You’ve seen all the headlines and likely heard the whispers. The housing market is shifting away from its pandemic-induced hotstreak, leaving many real estate professionals pondering what their next moves will be as they try to weather the implications.
Gino Blefari, CEO of HomeServices of America, had a few ideas as he addressed hundreds of brokers at RISMedia’s 34th Annual CEO & Leadership Exchange held at the iconic Mayflower Hotel in Washington, D.C., in early September.
“You’ve got to be all in and play full out because casualness will create casualties in a shifting market,” said Blefari. Keeping attendees on the edge of their seats during his keynote address, Blefari delved into the current state of real estate amid the uncertain economic situation unfolding nationwide.
“Here’s the reality. We’re in a recession,” he said. “I learned a long time ago the hard way that the facts don’t cease to exist just because you ignore them, but in all this, keep in mind that where there is chaos, there is opportunity.”
“Chaotic” certainly seems appropriate, considering how things have unfolded this year.
No one could have expected inflation to hit a four-decade high, prompting the Federal Reserve’s aggressive approach to interest rate hikes to reel it back in. At the same time, mortgage rates have surged beyond what economists and analysts predicted in 2021, adding to the consumer strain that translates into cooling market activity.
“If anybody entered the real estate business during COVID, they had to learn a brand-new script that they haven’t used before in those two years,” Blefari said, emphasizing the shift away from the hot seller’s market that took place in 2020 and 2021.
That has been evident as home sales have decelerated in recent months, and industry forecasters are predicting further declines heading into 2023.
“We’ve gone from almost 6.8 million sales to 4.8 million,” Blefari said. “That’s a big decrease, but most of the decrease is going to come to the agents that weren’t doing much business, not the highly skilled agents.”
And while shifting market conditions may seem ominous when juxtaposed with the highs that have been seen within the past two years, Blefari offered a glass-half-full perspective to attendees.
“There are almost no mortgage defaults thanks to homeowners’ equity and continuing lack of inventory keeping the market moving,” he said, indicating that inventory is slightly over three months’ worth of supply.
That’s still low, but it’s an improvement from the two-month supply that the market saw during the pandemic.
Even mortgage rates, which skyrocketed this year, are still “good” compared to some historic numbers, according to Blefari.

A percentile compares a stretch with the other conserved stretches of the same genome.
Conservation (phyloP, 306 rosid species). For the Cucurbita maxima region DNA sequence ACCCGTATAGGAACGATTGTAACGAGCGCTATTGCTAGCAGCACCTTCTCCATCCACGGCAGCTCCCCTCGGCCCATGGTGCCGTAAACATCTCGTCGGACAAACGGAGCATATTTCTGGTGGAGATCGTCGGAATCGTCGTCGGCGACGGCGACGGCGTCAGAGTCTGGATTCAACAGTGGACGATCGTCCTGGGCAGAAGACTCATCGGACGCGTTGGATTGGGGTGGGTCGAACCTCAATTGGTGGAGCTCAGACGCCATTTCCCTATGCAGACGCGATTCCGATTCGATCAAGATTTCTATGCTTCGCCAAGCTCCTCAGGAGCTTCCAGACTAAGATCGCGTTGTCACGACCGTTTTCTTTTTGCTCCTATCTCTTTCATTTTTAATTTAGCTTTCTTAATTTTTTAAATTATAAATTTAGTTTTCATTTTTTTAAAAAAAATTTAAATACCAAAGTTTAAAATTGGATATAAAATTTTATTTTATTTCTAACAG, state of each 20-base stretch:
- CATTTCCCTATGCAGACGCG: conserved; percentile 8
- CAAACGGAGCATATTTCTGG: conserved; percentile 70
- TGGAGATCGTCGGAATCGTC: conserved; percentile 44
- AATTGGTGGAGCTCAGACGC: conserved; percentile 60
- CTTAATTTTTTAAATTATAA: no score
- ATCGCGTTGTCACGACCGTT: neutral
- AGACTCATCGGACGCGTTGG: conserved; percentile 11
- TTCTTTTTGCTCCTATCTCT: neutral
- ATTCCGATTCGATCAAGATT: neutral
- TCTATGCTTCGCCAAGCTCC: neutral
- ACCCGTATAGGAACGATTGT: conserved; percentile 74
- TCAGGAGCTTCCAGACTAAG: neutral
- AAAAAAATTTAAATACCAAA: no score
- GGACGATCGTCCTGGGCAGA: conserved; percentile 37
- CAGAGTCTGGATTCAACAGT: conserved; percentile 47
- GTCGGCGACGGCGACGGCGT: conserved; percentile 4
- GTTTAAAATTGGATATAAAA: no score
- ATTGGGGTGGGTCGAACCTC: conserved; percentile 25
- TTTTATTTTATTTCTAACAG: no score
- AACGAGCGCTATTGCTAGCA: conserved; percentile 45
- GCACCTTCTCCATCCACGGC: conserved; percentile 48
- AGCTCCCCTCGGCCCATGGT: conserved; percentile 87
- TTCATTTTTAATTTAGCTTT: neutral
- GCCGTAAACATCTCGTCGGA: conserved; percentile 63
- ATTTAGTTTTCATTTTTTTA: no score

“They seem high from 2.5%, but they are still very good interest rates,” he said.
To thrive in the new normal that the housing market is moving toward, Blefari urged attendees to “focus on the fundamentals.” This includes reengaging with past clients.
He also emphasized that the shifting market will likely have its share of agents drop out of the business—admittedly, an opportunity for agents looking to stick around.
He indicated that savvy agents could benefit from “farming agents” leaving the industry, a technique he has personally used in his career.
“I remember the market got really bad in 1991, and what I started to do was farm the agents that were going out of the business,” Blefari said, detailing how he’d meet with agents exiting the business and negotiate so that they’d refer him to their past clients.
“That is worth 20 more deals to just one single person,” he continued. “That’s what I have some of my top people doing right now.”
With the audience hanging on his every word, Blefari recommended a series of steps agents and brokers can take to keep their businesses moving forward, including refreshing their online presence and “getting back to basics.”
“You’ve got to remember your ‘why,'” he said. “When times get tough, you want to remember your ‘why.’ It will carry you even when it’s difficult, because there will be some hard times, but if you can know your ‘why,’ that will help.”
Blefari highlighted the following steps he’d recommend for those agents looking to thrive in the shifting market:
- Have a strong work ethic
- Use technology to improve your efficiency and provide a better experience for your client
- Be a good listener
- Approach each customer with empathy, understanding and respect
- Be knowledgeable about the process
- Delegate when possible
- Market yourself and your listings in a modern way
- Respond to inquiries quickly
- Know your local market
- Have a growth mindset to maintain relevancy and confidence in your business
- Continue learning
In a nutshell: Blefari thinks agents need to be proactive and committed if they’re going to survive and thrive in the new market.
“As the old axiom goes, there are three kinds of people: those who make things happen, those who watch things happen, and those who say ‘what the hell just happened?'” said Blefari. “But I think there is a fourth person, and that’s the person who anticipates what’s coming and takes action before it does.”
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